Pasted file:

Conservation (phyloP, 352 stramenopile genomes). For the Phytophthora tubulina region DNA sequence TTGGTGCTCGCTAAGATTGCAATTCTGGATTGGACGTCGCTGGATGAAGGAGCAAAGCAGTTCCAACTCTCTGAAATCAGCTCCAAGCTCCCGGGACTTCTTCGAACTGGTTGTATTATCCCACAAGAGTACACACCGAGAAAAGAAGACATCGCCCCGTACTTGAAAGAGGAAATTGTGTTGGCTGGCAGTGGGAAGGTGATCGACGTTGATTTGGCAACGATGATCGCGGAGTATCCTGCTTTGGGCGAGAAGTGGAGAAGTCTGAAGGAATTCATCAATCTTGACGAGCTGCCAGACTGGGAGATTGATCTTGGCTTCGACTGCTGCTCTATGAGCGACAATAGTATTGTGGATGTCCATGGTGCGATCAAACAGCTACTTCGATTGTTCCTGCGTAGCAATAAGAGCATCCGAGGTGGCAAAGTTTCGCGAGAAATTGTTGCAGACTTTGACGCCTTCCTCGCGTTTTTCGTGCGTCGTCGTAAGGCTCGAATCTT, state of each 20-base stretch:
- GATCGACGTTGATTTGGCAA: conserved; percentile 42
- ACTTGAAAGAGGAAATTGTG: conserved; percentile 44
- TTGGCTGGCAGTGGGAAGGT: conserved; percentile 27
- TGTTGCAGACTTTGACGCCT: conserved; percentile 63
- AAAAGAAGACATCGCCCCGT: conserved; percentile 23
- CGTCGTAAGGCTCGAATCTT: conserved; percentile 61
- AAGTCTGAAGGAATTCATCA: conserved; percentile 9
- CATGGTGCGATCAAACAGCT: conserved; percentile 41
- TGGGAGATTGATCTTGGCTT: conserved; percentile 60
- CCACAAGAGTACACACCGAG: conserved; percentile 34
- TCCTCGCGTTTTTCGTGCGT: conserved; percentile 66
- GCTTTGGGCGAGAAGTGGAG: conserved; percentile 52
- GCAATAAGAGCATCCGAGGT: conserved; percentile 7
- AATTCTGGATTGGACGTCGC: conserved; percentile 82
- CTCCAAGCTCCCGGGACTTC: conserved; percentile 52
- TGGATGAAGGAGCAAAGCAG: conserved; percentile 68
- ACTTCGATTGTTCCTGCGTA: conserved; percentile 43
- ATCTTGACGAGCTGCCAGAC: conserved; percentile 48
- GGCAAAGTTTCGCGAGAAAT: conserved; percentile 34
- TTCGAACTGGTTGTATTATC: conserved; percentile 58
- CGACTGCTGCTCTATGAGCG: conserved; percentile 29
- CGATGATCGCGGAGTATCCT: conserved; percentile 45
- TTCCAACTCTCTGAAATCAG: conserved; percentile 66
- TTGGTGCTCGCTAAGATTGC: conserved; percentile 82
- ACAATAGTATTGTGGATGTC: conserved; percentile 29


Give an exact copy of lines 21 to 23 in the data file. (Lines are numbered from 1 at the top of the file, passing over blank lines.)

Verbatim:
- TTCGAACTGGTTGTATTATC: conserved; percentile 58
- CGACTGCTGCTCTATGAGCG: conserved; percentile 29
- CGATGATCGCGGAGTATCCT: conserved; percentile 45